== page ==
Materials and Methods
The non-randomized trial took place over two consecutive seasons between 2016 and 2018 (Figure 1). Participants performed either MILV or LIHV strength training for an entire season in their predetermined training group. Fourteen participants completed both conditions across two seasons, whereas 26 participants performed only the LIHV condition in either season 2016/2017 or 2017/2018. This design allowed for both between- and within-subject comparisons. The primary outcomes were time trials (250 and 2,000 m), bench pull average power, underhand shot throw, handgrip strength, and skeletal muscle mass. Tests were realized during each season at the start of the preparatory phase (October) and at the end of the preparatory phase (March/April). In addition, hand grip strength and skeletal muscle mass were measured at the peak of the competitive phase (June/July) and at the end of the competitive phase (August). Assessors were blinded to participants’ group assignments.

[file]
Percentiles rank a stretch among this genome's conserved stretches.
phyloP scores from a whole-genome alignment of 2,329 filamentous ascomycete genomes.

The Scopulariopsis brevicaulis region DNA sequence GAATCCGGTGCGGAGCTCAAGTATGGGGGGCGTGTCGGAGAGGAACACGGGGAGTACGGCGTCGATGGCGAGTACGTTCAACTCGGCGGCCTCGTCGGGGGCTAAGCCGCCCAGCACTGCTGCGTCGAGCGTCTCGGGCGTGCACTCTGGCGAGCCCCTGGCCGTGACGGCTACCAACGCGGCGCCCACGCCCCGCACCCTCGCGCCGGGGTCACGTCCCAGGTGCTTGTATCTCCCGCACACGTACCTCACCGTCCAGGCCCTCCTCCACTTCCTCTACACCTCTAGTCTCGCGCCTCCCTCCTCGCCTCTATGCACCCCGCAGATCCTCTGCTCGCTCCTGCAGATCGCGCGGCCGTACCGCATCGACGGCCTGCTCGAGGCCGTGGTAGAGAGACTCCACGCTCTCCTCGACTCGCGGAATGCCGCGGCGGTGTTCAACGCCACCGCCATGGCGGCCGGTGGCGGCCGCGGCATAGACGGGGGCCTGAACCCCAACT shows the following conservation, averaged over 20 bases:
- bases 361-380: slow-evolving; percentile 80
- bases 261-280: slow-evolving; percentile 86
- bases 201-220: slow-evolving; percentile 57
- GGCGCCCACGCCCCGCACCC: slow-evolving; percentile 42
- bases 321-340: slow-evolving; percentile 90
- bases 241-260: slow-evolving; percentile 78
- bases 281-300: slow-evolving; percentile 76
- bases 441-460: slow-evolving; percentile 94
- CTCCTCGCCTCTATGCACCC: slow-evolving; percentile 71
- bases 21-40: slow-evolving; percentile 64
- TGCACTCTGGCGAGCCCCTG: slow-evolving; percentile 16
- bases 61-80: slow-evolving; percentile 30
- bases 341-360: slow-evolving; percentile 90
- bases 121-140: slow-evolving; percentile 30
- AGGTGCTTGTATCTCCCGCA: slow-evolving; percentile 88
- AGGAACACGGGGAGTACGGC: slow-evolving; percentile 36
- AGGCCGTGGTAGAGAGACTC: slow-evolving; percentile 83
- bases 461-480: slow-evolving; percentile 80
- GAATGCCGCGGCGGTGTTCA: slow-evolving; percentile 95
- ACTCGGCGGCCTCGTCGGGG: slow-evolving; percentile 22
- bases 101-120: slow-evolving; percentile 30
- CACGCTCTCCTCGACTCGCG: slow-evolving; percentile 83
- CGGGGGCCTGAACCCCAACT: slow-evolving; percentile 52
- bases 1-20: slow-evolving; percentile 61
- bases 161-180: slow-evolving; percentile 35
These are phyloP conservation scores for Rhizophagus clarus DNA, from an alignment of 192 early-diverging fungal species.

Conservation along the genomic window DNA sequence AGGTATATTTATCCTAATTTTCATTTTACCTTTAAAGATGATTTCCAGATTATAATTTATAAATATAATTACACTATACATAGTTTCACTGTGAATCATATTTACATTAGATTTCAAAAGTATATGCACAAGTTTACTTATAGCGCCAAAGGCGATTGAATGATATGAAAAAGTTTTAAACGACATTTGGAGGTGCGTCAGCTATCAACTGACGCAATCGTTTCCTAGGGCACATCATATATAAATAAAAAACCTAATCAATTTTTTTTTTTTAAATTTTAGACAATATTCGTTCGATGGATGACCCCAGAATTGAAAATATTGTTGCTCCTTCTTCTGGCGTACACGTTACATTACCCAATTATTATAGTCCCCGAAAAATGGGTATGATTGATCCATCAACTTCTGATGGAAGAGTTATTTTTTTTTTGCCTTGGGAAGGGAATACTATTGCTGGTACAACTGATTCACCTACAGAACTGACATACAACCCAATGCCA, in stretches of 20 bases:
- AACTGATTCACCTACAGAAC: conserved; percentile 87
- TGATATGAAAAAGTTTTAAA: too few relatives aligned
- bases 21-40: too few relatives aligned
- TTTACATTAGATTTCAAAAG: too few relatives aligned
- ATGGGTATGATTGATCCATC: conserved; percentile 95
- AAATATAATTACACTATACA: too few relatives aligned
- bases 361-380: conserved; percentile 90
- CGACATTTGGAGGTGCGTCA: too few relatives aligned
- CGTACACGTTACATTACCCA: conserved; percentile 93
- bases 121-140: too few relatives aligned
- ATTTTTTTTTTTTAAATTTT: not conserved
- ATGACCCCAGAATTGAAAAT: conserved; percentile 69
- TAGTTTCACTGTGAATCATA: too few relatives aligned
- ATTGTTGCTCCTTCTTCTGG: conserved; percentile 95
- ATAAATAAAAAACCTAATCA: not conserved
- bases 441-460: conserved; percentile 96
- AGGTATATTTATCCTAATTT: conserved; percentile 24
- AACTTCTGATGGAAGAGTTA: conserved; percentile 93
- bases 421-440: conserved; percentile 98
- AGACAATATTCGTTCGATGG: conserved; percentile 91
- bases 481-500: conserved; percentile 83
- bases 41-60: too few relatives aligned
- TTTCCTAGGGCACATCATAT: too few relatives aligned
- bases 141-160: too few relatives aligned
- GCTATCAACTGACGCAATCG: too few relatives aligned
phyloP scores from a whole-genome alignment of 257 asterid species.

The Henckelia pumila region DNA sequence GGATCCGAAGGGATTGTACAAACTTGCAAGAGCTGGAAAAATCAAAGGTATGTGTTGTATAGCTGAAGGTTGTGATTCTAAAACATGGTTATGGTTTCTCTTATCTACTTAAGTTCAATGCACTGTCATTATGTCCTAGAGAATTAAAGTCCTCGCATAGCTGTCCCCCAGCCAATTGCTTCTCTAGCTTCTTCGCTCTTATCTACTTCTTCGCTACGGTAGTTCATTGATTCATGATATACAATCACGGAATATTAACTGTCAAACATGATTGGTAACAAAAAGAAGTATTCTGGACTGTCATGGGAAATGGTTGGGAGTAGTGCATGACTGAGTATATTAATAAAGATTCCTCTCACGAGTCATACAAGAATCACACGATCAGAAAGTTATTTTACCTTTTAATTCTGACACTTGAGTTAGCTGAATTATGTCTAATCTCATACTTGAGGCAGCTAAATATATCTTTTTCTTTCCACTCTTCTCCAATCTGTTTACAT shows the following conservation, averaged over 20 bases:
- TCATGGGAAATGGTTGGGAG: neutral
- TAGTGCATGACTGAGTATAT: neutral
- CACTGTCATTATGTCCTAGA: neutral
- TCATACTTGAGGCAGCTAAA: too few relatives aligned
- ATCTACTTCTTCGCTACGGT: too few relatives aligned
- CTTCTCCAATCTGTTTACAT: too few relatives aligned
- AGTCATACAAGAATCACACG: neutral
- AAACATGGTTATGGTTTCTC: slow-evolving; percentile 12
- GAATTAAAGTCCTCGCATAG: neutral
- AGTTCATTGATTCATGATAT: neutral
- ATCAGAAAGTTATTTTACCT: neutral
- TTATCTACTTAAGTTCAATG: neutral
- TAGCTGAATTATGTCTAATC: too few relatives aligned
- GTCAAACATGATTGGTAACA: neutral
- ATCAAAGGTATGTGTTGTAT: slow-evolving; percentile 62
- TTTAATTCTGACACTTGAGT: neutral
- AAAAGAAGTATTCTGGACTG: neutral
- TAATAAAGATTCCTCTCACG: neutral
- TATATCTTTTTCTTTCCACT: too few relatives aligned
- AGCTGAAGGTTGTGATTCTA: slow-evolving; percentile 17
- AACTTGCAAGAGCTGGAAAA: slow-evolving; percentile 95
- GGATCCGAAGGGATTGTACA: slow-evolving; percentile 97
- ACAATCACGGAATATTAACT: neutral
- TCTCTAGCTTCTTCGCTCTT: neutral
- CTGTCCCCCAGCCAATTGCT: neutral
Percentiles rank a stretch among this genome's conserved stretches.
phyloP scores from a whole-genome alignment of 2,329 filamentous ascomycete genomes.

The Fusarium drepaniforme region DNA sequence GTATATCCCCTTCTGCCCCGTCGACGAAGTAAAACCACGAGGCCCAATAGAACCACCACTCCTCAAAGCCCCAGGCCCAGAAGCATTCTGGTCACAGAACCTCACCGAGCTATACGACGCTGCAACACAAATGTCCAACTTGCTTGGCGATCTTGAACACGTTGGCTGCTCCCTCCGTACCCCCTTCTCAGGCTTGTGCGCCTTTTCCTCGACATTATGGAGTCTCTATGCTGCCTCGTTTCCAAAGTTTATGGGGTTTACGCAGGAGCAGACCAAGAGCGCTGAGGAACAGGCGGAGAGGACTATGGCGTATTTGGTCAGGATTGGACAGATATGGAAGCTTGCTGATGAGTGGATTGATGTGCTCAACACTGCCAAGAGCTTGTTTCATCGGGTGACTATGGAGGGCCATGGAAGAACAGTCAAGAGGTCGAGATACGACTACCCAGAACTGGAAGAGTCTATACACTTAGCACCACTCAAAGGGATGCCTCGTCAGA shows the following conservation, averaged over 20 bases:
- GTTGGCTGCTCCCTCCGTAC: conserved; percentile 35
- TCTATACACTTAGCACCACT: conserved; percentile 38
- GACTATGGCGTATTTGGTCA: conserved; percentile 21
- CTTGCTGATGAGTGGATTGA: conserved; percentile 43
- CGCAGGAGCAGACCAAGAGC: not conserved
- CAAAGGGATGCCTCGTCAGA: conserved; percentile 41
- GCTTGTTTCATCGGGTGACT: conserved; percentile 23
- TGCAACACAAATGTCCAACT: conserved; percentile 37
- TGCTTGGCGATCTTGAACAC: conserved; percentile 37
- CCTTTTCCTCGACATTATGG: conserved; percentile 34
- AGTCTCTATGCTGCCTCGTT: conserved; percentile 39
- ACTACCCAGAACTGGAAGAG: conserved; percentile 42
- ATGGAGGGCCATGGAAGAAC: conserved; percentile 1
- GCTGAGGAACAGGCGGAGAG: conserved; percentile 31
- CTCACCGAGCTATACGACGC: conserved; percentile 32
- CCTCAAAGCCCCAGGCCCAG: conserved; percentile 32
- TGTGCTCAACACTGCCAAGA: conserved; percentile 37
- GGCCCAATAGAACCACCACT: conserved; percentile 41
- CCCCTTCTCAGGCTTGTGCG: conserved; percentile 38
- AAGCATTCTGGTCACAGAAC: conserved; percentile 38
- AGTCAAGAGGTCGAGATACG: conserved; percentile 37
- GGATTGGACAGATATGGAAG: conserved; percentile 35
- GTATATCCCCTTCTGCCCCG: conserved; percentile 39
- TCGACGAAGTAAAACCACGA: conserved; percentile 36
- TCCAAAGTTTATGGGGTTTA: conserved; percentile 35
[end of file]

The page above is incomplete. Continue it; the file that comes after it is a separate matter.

Figure 1. Graphic of study design. The boxes indicate when training conditions were performed on the time scale below. Vertical lines indicate the timing of measurement occasions and the corresponding seasonal phases.
Semi-elite, young sprint kayakers and canoeists (N = 40, Table 1) volunteered to participate in this study. The athletes trained on average 12 h/week at the Olympic testing and training center in Potsdam, Germany. All participants competed at a regional or state level and were classified as semi-elite (Swann et al., 2015). Athletes and their legal guardians provided written informed consent prior to the start of the study. The study was performed in line with the declaration of Helsinki and approved by the University of Potsdam ethics committee (submission No. 26/2014).